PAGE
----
• Potatoes that glowed in the dark when they needed watering.
  • Human genes were inserted into corn to produce spermicide.
  • Corn engineered with human genes (Dow)
  • Sugarcane engineered with human genes (Hawaii Agriculture Research Center)
  • Corn engineered with jellyfish genes (Stanford University)
  • Tobacco engineered with lettuce genes (University of Hawaii)
  • Rice engineered with human genes (Applied Phytologics)
  • Corn engineered with hepatitis virus genes (Prodigene)

7. Does the biotech industry hold any promise?

  • Genetic modification of plants is not the only biotechnology.
  • The study of DNA does hold promise for many potential applications, including medicine.
  • However, the current technology of GM foods is based on obsolete information and theory, and is prone to dangerous side effects.
  • Economic interests have pushed it onto the market too soon.
  • Moreover, molecular marker technologies – so called Marker Assisted Selection (MAS) used with conventional breeding shows much promise for developing improved crop varieties, without the potentially dangerous side effects of direct genetic modification.

8. What are the problems created through genetic engineering of food and crops?

  • Genetic engineers continually encounter unintended side effects.
  • GM plants create toxins, react to weather differently, contain too much or too little nutrients, become diseased or malfunction and die.
  • When foreign genes are inserted, dormant genes may be activated or the functioning of genes altered, creating new or unknown proteins, or increasing or decreasing the output of existing proteins inside the plant.
  • The effects of consuming these new combinations of proteins are unknown.

9. Hasn’t research shown GM foods to be safe?

  • No. The only feeding study done with humans showed that GMOs survived inside the stomach of the people eating GMO food.  No follow-up studies were done.
  • Various feeding studies in animals have resulted in potentially pre-cancerous cell growth, damaged immune systems, smaller brains, livers, and testicles, partial atrophy or increased density of the liver, odd shaped cell nuclei and other unexplained anomalies, false pregnancies and higher death rates.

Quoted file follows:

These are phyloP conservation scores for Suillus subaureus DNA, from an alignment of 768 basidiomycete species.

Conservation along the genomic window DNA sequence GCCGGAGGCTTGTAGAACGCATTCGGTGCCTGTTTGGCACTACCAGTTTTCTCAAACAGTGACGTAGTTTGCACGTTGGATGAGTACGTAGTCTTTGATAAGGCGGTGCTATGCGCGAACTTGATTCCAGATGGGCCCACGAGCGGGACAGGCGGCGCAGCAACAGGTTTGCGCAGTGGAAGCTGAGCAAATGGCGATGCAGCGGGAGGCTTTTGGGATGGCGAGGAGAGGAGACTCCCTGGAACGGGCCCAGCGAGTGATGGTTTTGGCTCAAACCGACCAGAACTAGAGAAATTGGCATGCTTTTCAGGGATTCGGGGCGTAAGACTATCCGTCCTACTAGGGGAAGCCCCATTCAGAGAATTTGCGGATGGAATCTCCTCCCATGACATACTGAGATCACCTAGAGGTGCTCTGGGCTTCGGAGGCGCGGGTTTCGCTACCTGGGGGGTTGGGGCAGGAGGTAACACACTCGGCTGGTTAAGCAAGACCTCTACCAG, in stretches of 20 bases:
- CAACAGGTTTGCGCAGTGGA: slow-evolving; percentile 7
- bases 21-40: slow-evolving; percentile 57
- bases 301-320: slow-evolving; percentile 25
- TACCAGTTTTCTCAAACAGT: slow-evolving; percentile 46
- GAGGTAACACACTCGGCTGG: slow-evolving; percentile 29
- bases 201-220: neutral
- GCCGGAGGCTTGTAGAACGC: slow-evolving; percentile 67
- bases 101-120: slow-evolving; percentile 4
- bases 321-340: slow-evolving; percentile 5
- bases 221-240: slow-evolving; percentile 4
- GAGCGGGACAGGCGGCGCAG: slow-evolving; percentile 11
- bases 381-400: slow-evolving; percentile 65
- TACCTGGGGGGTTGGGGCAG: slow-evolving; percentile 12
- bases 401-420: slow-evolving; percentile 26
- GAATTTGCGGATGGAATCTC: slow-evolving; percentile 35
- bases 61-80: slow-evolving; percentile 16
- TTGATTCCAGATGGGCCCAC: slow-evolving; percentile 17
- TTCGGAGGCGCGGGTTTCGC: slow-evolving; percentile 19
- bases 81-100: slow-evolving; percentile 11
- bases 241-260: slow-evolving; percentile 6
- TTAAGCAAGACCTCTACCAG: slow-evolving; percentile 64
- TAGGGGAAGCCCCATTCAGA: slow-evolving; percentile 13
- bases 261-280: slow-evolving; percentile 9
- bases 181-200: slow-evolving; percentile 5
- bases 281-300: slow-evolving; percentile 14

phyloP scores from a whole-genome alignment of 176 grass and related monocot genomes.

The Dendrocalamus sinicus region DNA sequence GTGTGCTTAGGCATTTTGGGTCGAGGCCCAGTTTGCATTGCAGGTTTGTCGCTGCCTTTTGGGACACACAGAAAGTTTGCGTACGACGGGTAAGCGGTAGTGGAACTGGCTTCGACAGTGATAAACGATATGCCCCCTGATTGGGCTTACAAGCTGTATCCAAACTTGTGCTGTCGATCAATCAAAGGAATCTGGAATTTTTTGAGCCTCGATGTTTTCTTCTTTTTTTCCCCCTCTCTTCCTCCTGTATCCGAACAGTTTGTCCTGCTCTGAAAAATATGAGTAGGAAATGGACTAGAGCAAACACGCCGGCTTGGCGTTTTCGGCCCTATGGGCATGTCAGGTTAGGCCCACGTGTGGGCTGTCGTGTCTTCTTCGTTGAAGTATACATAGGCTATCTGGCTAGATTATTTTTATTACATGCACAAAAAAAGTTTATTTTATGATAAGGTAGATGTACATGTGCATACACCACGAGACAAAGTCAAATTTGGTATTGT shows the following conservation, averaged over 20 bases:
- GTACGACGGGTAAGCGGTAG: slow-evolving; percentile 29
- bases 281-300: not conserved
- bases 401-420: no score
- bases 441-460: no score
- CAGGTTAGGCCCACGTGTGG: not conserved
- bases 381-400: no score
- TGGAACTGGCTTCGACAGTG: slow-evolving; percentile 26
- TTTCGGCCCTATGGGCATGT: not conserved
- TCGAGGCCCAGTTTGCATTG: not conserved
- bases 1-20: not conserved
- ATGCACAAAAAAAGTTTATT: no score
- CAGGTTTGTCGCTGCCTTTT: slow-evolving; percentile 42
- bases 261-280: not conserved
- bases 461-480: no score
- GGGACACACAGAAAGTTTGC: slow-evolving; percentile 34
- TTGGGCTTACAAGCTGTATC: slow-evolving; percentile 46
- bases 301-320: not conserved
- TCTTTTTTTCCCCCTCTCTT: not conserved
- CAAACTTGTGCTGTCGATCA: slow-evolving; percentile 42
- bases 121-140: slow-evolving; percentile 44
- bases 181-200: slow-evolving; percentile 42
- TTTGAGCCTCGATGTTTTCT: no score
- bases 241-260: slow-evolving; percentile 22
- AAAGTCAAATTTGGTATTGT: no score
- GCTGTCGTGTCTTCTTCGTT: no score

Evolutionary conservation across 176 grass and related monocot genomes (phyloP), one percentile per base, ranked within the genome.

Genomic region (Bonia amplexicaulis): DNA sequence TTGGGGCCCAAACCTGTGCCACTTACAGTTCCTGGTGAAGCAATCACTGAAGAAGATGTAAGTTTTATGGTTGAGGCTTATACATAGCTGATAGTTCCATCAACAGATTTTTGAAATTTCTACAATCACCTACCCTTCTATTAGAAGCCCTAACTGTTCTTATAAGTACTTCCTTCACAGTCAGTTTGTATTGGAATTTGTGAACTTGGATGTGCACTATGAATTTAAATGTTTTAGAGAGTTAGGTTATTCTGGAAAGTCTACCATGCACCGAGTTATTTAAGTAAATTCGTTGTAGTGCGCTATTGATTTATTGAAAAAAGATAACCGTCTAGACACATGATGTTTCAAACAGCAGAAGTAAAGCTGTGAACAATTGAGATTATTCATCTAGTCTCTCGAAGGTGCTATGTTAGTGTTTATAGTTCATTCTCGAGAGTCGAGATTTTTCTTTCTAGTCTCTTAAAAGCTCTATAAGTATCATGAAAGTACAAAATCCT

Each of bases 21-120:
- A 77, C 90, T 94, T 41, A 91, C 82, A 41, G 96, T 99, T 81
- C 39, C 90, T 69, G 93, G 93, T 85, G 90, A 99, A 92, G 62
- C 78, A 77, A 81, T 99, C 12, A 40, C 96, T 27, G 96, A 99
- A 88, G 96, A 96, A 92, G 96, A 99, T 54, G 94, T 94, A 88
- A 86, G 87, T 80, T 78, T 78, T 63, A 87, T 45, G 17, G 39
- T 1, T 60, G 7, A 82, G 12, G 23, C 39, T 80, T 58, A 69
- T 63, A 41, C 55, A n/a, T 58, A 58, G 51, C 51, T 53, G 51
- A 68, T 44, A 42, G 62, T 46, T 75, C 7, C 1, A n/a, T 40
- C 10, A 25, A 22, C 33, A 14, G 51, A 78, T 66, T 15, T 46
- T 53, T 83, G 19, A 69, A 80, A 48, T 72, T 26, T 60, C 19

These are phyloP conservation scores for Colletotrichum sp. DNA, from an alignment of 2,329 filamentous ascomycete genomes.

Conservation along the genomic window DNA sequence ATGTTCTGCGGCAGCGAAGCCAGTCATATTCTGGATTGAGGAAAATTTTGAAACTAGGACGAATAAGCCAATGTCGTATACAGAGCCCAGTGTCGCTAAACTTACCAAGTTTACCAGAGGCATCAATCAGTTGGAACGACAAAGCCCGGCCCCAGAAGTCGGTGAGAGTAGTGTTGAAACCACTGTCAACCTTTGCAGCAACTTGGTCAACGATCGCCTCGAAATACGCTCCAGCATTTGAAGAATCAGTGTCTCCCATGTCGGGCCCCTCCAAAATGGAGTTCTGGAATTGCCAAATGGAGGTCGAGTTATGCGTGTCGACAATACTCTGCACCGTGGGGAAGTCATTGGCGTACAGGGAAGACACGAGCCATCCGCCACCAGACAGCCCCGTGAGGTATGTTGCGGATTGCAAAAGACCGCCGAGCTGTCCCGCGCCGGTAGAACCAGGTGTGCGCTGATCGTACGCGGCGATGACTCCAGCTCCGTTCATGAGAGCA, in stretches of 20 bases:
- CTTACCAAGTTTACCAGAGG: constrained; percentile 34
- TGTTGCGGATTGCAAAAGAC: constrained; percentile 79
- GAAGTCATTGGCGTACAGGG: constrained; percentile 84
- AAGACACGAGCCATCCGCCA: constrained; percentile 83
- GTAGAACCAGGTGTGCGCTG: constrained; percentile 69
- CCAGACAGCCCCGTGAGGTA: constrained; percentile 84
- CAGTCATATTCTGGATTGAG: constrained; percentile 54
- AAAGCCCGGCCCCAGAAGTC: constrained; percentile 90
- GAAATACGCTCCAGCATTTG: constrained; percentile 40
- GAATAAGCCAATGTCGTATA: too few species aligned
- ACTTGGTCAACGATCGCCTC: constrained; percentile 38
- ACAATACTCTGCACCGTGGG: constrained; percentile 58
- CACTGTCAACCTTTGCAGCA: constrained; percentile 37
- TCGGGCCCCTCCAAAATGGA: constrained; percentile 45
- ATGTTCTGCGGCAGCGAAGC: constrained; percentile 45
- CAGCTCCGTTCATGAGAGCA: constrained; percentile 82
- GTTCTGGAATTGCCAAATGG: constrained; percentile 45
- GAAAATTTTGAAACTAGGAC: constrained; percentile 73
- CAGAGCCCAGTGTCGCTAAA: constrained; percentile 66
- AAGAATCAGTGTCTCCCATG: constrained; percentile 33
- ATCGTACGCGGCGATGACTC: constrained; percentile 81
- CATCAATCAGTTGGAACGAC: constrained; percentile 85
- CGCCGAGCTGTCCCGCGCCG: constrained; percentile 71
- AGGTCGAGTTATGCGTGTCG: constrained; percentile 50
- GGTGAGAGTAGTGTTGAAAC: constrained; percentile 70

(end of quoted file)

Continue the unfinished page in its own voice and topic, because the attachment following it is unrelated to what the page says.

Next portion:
• The science supporting GMOs is outdated.  Animal studies indicate serious health problems resulting from GMOs in the diet No testing has been done regarding GMO effects on humans or in the human diet. Commercial interests, rather than health and scientific interests are driving the push for GMOs. For these reasons, for the health and safety of all Ghanaians, for all the people of Africa and the world, Foods Sovereignty Ghana calls for a moratorium on GM crops, seeds, and food.

Duke Tagoe, Deputy Chairperson, FSG

for The Director, Research and Information Department,
Food Sovereignty Ghana

This information comes, with our gratitude and appreciation, from:
Non-GMO Shopping Guide – Why Should I Avoid GMOs
and is based on:The American Academy of Environmental Medicine (AAEM) position paper on
Genetically Modified Foods

FURTHER READING:World Health Organization. (Internet).(2002). Foods derived from modern technology: 20 questions on genetically modified foods.

Smith, JM. Genetic Roulette. Fairfield: Yes Books.2007. p.10

Freese W, Schubert D. Safety testing and regulation of genetically engineered foods. Biotechnology and Genetic Engineering Reviews. Nov 2004. 21.

Society of Toxicology. The safety of genetically modified foods produced through biotechnology. Toxicol. Sci. 2003; 71:2-8.

Hill, AB. The environment and disease: association or causation? Proceeding of the Royal Society of Medicine 1965; 58:295-300.

Finamore A, Roselli M, Britti S, et al. Intestinal and peripheral immune response to MON 810 maize ingestion in weaning and old mice. J Agric. Food Chem. 2008; 56(23):11533-11539.

Malatesta M, Boraldi F, Annovi G, et al. A long-term study on female mice fed on a genetically modified soybean:effects on liver ageing. Histochem Cell Biol. 2008; 130:967-977.

Velimirov A, Binter C, Zentek J. Biological effects of transgenic maize NK603xMON810 fed in long term reproduction studies in mice. Report-Federal Ministry of Health, Family and Youth. 2008.

Ewen S, Pustzai A. Effects of diets containing genetically modified potatoes expressing Galanthus nivalis lectin on rat small intestine.Lancet. 354:1353-1354.

Kilic A, Aday M. A three generational study with genetically modified Bt corn in rats: biochemical and histopathological investigation. Food Chem. Toxicol. 2008; 46(3):1164-1170.

Kroghsbo S, Madsen C, Poulsen M, et al. Immunotoxicological studies of genetically modified rice expression PHA-E lectin or Bt toxin in Wistar rats. Toxicology. 2008; 245:24-34.

Gurain-Sherman,D. 2009. Failure to yield: evaluating the performance of genetically engineered crops. Cambridge (MA): Union of Concerned Scientists.

Lofstedt R. The precautionary principle: risk, regulation and politics. Merton College, Oxford. 2002.